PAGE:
As a seller, the last thing you want is anything holding up the closing on your home, particularly if you are selling your home as well as purchasing one. Any delays on one real estate transaction could cause a snowball effect, delaying multiple transactions. So it makes sense that you could be having concerns about the recent TRID Guideline changes that officially became effective on October 3rd. The TRID Guidelines are aimed at protecting loan borrowers, who also happen to be your buyer. So do they really have an effect on you?
Your concerns as a seller are best summed up in one question,”Will the new mortgage disclosures delay my closing?” Luckily, the Consumer Financial Protection Bureau has already answered that question for you, and with the optimism of a Magic Eight ball, the outlook looks good.
The CFPB states “The answer is NO for just about everybody.”
That’s great, but let’s back up for just a second. What exactly is TRID? TRID stands for TILA / RESPA Integrated Disclosure Rule. More lovingly, it’s referred to as “Know Before You Owe.” Simply put, it was implemented as a protection for borrowers. It requires lenders to present two separate disclosure forms, one after the approval of a loan, and the second before closing.
When it comes to these documents, timing is everything. 72 hours of timing to be exact. Because the second document, called the Closing Disclosure From, must be presented to the borrower at least three days before closing. This gives the borrower ample time to review and ask any questions. The Closing Disclosure Form also clearly lists all of the fees associated with loan as well as who is responsible for them, (the buyer, a third party, or you, the seller.)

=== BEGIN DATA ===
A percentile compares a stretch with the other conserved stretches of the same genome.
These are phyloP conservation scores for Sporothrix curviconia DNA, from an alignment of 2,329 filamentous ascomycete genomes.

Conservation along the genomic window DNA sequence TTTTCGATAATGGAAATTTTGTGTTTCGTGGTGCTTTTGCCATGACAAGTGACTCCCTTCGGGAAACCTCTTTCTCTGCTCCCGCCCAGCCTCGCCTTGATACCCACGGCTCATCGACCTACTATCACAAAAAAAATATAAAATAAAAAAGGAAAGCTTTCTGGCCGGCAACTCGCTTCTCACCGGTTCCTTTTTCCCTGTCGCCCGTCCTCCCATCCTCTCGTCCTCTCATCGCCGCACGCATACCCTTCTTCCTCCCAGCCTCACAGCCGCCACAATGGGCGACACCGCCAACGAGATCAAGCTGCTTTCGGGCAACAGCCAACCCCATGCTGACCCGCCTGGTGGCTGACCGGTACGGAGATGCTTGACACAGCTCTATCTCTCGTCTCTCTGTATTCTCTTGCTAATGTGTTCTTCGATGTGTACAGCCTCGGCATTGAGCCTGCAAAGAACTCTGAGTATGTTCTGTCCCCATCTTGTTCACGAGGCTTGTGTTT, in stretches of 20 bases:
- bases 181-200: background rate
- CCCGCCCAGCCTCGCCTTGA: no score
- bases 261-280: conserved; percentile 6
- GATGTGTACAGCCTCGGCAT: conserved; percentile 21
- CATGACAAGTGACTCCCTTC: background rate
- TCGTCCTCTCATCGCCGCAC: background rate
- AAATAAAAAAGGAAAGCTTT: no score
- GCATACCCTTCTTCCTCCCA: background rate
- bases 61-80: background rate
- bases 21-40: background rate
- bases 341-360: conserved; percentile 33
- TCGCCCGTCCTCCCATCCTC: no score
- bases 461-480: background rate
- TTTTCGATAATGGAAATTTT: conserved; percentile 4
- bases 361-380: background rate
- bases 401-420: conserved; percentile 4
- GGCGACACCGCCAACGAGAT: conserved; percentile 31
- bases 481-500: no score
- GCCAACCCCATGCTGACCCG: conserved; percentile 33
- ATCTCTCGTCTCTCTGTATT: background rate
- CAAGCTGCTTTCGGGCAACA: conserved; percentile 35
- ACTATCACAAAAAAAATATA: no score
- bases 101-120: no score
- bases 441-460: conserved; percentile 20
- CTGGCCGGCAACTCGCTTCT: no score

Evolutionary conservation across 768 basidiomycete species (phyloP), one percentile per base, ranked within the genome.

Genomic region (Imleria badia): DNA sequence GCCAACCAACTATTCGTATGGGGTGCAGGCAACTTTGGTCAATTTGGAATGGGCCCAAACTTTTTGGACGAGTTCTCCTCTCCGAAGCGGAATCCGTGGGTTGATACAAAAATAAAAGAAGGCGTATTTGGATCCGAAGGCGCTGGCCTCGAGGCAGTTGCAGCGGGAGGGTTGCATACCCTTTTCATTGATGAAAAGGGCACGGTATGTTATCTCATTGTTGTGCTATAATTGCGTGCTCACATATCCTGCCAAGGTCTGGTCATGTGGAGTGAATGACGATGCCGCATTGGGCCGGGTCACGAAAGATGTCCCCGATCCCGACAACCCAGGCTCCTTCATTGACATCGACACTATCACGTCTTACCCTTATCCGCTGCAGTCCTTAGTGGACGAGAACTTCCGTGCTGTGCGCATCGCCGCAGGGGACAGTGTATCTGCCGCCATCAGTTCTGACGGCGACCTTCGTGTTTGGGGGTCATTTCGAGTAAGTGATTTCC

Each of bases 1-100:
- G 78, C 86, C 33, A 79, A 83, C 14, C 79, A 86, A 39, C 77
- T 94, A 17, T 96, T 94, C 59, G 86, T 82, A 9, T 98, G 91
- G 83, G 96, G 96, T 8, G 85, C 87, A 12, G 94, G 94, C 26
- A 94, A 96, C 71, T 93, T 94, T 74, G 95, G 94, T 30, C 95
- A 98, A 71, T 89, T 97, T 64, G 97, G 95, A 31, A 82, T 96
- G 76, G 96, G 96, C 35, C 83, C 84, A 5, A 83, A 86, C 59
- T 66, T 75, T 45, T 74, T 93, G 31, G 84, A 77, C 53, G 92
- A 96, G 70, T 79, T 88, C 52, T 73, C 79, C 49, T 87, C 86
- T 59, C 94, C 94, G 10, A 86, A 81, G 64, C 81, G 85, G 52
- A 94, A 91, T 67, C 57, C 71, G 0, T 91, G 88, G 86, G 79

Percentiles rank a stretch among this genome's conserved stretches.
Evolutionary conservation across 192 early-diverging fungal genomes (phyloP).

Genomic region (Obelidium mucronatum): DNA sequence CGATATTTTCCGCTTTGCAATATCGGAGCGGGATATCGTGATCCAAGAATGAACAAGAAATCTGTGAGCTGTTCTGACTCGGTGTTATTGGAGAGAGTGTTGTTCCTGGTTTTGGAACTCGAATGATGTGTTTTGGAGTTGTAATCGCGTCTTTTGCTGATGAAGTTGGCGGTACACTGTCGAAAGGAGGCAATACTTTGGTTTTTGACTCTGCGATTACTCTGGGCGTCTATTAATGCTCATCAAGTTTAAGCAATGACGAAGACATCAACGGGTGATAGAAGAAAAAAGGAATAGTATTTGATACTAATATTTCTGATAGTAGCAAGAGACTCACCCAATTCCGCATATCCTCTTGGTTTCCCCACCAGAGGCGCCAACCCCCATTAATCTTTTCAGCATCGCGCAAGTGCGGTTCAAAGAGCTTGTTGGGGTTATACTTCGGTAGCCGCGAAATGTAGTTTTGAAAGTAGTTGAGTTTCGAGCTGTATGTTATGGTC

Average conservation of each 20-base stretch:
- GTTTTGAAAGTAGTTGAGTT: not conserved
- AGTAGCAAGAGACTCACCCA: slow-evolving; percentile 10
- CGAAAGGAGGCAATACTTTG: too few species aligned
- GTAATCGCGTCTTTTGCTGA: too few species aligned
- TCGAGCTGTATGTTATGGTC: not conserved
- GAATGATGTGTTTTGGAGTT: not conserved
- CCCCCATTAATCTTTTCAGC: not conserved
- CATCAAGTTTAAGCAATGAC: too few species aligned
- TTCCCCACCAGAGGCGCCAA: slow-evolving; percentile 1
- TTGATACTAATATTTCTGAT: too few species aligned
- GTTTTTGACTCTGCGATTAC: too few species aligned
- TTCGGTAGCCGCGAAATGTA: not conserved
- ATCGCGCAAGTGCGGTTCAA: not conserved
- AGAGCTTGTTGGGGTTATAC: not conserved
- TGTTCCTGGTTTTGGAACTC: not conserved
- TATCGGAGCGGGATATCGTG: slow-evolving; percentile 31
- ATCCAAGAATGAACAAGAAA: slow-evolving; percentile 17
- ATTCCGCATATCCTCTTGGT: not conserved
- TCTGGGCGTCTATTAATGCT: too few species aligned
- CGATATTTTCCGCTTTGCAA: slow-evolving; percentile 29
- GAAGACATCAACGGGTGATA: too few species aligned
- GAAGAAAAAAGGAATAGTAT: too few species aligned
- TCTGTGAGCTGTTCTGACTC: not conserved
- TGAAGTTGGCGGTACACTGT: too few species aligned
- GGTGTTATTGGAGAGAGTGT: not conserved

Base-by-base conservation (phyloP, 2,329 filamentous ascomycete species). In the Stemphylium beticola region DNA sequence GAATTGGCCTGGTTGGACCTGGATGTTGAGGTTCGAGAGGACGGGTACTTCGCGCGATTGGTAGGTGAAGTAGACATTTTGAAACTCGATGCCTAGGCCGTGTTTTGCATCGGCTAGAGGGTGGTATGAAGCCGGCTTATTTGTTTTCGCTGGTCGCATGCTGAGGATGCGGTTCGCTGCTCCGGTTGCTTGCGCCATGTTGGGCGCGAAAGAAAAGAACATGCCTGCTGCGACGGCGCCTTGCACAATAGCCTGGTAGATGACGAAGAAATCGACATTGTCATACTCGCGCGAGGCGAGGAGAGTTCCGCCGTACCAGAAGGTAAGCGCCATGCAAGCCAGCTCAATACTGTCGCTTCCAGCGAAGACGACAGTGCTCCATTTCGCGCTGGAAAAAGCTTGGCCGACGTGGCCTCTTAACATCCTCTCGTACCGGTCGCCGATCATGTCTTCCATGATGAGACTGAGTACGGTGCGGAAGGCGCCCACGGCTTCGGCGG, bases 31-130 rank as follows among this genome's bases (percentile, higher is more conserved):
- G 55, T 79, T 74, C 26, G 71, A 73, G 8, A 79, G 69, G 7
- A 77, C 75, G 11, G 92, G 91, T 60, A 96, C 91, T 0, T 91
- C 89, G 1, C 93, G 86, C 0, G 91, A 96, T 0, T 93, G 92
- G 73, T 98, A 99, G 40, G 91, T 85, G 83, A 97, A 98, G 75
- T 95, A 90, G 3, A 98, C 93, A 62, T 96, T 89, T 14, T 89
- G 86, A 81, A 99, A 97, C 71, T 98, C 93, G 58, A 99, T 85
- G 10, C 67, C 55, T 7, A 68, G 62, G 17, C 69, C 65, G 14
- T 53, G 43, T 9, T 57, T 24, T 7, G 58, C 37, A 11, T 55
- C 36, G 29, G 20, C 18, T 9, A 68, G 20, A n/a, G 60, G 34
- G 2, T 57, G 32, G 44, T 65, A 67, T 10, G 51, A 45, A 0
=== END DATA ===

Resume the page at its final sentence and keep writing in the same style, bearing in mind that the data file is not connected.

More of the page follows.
But with such a specific time table, why shouldn’t you be concerned about closing delays? The reason is simple. Contrary to recent hype surrounding the TRID updates, not every change to a loan document requires the three-day waiting period to start over. In fact, there are only three changes that would start the clock over. According to the CFPB they are:
- The APR increases
- A prepayment penalty will be added
- The basic loan product changes
The CFPB also reassures that surprises, like unexpected findings during a walk-through (i.e. a broken appliance,) most changes to payments made at closing, or typos found at the closing table, do NOT require an additional three-day review.
If you’re still uneasy, there’s even more good news from the National Association of Realtors. According to their survey “more than 80% of [Realtors] had taken some form of training on TRID,” and with over 70% of Realtors rating their preparedness for these new guidelines at least average or better.”
HOME Real Estate and its local and state boards have offered training on the new regulations. HOME agent Mitzi Garthright said, “In preparation for TRID I have taken advantage of every possible training opportunity available to me; I am prepared to guide my clients through the ever-changing world of buying and selling real estate.”
Mary Stull, a HOME agent, agrees. “As an agent, I attended an in-depth training regarding these changes. I feel it is essential as an agent to be up-to-speed on the new regulations in order to properly inform and advise my buyers.”
In other words, you can rest easy, the NAR survey concluded with this positive statement: “[Realtors] are working with their industry partners and making changes to contracts to help smooth the transition.”